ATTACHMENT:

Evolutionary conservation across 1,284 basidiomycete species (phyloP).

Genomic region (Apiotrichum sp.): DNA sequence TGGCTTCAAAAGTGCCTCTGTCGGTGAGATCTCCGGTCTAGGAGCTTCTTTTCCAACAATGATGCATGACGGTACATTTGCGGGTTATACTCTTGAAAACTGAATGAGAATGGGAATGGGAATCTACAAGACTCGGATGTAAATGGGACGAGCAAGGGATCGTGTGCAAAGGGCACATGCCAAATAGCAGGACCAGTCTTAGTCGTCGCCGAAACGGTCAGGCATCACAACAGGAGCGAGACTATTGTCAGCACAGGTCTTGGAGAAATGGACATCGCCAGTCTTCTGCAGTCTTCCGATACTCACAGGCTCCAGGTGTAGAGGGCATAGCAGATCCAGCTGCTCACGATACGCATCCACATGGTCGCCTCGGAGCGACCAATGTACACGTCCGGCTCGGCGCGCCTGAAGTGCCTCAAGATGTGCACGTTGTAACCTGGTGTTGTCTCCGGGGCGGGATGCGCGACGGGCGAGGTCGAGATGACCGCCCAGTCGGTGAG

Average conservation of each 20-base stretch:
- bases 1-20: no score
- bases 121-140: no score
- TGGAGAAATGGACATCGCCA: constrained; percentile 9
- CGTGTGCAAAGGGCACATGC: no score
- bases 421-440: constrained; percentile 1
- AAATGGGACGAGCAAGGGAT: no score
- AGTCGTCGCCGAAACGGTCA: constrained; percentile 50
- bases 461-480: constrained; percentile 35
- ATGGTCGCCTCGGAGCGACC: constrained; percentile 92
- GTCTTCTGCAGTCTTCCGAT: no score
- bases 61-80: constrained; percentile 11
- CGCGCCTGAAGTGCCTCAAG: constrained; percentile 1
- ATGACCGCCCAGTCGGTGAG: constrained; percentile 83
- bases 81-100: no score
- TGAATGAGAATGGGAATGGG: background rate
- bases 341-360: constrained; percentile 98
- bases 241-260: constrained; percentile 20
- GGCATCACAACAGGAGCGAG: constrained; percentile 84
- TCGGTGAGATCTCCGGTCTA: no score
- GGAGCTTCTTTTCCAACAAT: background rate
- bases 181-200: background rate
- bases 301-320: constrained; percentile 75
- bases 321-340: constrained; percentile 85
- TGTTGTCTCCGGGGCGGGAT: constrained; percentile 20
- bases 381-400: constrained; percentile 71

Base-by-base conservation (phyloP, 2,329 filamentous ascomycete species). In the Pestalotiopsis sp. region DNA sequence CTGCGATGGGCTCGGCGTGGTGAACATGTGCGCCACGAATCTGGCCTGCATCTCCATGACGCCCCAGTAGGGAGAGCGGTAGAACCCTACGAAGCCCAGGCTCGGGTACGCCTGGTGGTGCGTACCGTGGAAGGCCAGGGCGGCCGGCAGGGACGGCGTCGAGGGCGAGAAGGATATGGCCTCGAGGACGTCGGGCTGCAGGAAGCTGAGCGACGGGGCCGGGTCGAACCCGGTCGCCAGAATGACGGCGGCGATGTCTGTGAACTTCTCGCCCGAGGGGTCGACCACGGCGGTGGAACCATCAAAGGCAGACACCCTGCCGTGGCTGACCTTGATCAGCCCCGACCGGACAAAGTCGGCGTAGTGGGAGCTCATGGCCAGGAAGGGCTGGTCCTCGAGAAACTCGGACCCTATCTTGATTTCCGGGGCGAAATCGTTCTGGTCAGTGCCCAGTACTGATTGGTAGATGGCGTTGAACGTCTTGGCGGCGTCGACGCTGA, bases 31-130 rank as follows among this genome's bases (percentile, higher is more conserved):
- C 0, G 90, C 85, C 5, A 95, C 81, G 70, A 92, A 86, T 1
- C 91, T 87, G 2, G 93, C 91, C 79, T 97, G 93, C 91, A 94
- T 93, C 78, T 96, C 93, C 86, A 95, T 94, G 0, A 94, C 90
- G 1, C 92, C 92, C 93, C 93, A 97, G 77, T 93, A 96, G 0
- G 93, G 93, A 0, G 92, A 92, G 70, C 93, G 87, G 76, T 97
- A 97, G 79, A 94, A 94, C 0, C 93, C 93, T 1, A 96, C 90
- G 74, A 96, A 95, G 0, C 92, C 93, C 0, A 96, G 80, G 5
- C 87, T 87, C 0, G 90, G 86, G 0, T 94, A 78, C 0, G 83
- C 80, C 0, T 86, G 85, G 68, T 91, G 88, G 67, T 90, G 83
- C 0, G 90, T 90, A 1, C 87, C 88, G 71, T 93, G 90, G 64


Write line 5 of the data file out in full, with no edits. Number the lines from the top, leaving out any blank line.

- bases 121-140: no score